Henry tried pleading, to no avail, so he got down on all fours and began to follow the family in and out of the front door, whining and barking and terrifying the children. Finally the cobbler screamed at him, 'Voetsek, jou fokken brak!' He kicked him and then struck him repeatedly with a broom. The wife threw a bucket of water over him and he made his way, still on all fours, back down to the Main Road.

Late in the afternoon, when they had departed for the last time, Henry went to collect the bed. He couldn't believe his good fortune. It was an even better replica than he had expected from his initial impression. Fashioned from heavy structural pine, the high head and foot boards were scratched and chipped along their curved edges. Old and battered, it looked like a peasant's bed salvaged from some rustic hovel. And it even came with its own lumpy coir mattress. He stood the back legs in two tin cans like shoes and, lifting the front, dragged the bed noisily down Windsor Lane and along the pavement to the Olympia. Now, to get it up the stairs single-handedly was out of the question, even for a man of his brute strength. Henry lay down for a few moments, trusting in some kind passerby or his faculty for ingenious improvisation to come to the rescue.

Ah! Basil's three-tonner was parked below Henry's section of balcony. It was a relatively easy matter hoisting it into the loadbox. Far more difficult was dragging it up onto the roof of the cab. Eventually, after much heaving and straining, he had it balanced on its headboard, the foot resting against the balcony parapet. With a supreme effort he lifted and slid the bed up and over. However, the angles and distances involved were not entirely in agreement with his intention and he was left with upstretched arms, the heavy piece of furniture balancing in limbo. He was unable to let go.

"Help, help! Somebody help me!" His hoarse shouts eventually attracted the attention of Basil and he came bustling along the pavement, a black-browed ball of fury.

"Fuckin bastard! Ya fuckin sheet, get offa ma lorry! I keel ya. Ya theenk ya Batman? I take a knife and I cut off ya balls. Ya break ma lorry!"

"Ah, fuck off Basil. Go up and help me. If I let it go now it'll land on the cab. QUICK!!"

Shrewd businessman that he was Basil saw where his interests lay and, puffing and swearing, he hastened up the stinking staircase to the landing. He threw open the first door he came to, bursting in on a scene of foul bestiality. The muzzled animal cowered in a corner, the deviant, festooned with military regalia, strutted up and down.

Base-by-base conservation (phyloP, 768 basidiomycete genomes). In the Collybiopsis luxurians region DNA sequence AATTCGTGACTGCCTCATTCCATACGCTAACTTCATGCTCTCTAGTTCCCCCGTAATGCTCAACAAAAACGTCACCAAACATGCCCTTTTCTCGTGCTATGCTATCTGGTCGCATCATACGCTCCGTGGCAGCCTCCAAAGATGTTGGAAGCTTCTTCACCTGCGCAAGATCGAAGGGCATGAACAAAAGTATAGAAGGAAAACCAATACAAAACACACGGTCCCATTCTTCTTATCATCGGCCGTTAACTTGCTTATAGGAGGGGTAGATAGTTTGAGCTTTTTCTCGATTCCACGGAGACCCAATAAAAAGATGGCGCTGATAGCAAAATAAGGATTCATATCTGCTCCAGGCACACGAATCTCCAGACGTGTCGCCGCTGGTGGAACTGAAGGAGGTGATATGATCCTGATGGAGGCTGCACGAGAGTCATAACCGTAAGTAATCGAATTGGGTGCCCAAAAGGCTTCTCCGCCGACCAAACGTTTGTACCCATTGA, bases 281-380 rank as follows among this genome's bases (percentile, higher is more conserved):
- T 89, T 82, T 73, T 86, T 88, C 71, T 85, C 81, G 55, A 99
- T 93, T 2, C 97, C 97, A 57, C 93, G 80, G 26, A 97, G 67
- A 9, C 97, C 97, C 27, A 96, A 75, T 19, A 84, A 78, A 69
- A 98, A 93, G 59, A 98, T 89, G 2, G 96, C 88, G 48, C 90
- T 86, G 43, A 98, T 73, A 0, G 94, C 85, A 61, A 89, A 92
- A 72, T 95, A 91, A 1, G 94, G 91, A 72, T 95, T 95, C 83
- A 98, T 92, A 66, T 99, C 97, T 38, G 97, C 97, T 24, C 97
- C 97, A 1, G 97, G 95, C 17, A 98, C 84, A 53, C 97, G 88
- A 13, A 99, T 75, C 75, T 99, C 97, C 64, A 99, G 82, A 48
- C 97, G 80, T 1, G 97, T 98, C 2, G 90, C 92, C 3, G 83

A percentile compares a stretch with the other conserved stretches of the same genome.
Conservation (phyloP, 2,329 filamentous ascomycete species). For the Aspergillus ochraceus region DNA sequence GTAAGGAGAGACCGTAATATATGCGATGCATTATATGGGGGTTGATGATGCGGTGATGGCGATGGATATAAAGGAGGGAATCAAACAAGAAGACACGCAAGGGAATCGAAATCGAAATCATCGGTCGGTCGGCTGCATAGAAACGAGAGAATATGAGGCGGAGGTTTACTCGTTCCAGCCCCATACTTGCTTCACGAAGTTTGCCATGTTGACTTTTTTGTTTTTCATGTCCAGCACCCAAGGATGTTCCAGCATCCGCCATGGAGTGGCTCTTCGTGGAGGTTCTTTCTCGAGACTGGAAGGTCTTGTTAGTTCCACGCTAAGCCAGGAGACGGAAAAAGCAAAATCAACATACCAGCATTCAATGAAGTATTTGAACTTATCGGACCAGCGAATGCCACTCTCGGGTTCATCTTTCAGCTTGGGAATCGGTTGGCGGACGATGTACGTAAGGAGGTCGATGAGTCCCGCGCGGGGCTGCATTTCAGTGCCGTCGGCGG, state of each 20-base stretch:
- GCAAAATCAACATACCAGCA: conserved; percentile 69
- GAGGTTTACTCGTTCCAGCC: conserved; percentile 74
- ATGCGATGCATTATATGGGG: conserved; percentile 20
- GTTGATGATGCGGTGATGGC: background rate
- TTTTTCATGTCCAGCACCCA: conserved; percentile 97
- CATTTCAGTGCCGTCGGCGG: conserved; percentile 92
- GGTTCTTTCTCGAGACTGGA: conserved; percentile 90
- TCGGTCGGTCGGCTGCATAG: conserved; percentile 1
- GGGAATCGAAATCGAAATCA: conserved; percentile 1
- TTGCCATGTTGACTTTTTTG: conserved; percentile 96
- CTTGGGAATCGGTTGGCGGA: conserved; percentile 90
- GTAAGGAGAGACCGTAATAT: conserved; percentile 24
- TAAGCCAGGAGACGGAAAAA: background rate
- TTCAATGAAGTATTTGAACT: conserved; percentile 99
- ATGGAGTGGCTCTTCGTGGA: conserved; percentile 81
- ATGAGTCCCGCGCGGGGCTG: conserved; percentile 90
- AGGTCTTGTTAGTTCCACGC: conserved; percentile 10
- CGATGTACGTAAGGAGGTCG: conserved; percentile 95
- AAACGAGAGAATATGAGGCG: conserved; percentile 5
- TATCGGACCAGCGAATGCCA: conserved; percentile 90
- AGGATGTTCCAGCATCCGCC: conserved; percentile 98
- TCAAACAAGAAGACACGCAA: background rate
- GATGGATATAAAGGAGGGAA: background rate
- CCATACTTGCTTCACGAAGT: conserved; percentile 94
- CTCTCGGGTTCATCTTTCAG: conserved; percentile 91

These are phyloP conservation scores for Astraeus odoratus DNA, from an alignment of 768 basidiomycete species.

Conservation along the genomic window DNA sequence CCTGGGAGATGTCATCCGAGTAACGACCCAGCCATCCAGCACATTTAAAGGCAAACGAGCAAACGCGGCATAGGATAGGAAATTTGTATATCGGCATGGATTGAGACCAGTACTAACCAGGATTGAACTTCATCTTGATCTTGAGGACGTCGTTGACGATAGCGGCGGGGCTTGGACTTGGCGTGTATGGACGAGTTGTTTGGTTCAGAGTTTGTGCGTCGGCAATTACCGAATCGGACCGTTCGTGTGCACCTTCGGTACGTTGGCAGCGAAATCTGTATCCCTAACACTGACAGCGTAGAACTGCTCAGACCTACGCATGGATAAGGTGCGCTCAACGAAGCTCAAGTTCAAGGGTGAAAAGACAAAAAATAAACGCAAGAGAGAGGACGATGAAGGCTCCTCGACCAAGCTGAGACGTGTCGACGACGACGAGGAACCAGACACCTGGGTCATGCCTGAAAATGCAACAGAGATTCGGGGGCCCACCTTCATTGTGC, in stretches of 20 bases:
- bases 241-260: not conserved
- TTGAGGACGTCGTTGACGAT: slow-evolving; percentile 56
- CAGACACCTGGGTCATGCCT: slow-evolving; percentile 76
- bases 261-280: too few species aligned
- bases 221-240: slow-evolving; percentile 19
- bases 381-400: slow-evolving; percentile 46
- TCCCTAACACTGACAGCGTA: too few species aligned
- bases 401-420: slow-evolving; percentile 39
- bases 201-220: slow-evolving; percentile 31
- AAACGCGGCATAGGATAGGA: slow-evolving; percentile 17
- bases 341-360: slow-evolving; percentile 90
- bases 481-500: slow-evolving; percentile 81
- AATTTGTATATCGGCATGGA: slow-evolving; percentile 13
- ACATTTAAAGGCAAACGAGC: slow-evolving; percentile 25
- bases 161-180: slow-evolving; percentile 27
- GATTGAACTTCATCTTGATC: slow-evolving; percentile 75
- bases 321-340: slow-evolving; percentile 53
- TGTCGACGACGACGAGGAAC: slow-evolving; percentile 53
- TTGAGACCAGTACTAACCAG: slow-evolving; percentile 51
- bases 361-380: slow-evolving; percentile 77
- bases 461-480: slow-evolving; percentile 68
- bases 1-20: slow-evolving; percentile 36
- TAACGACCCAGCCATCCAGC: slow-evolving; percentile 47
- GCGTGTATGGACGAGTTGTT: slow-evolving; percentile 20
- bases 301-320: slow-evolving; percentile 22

"Aieee! Fuckin peeg!" SLAM!! Rushing past Henry's room he kicked open the next wrong door. A would-be suicide was practising his ultimate goodbye. Standing on a chair adjusting the rope about his neck, a note pinned neatly to his pressed shirtfront, he looked determined and sure of the impression he wished to leave.

"Hey! Where ma money, ya corksucker? First I wanna ma money. Three month I want. No more credit!" He aimed a wild kick at the chair before running out into the corridor and at last blundering into Henry's room. Out on the balcony he was just in time to grab Van Gogh's bed and haul it up to safety. Henry flopped down in the back of the truck. Muscles in his arms, neck, shoulders and back were aflame from the excessive demands that had just been made on them. He looked up at the angry face.

"What took you so long?" 

"Looka ma lorry. Like a fuckin' eggbox. I keel you - slow, slow, slow." 

"Ah, come on Basil. It's only a little dent. That's the trouble with you rich and powerful people: you've been corrupted and now you prize money and material goods above the joy of helping your fellow man. But thanks anyway."

On Sunday morning he awoke refreshed, if a little stiff, after a sound night's sleep. He lay thinking about the order he was inflicting on his life. It was strange how the mundane activity of the past three days had occupied his thoughts so fully. He had been diverted by the simple task of cleaning up his own filth. But was this what he wanted? And this job he was about to start. That he, Henry Fuckit, dilettante at large, was to join the ranks of the zombies and actually submit himself to the indignity of ROUTINE EXISTENCE! In spite of his former disastrous excursion into this realm. Notwithstanding the solemn vows he had made never to be so stupid ever again. And here he was, on the verge of becoming an Assistant Storeman! What he was about to do amounted to a metaphysical conversion equivalent to the spiritual conversion of Saul on the road to Damascus. Would his soul cease to breathe murderous threats against the disciples of Conformity? Was he about to castrate himself? Verily, he kneweth not but somehow he doubted it. Jack Ponchielli had assured him the Dockyard would be a sympathetic environment. Maybe he should try phoning this Bergson oke.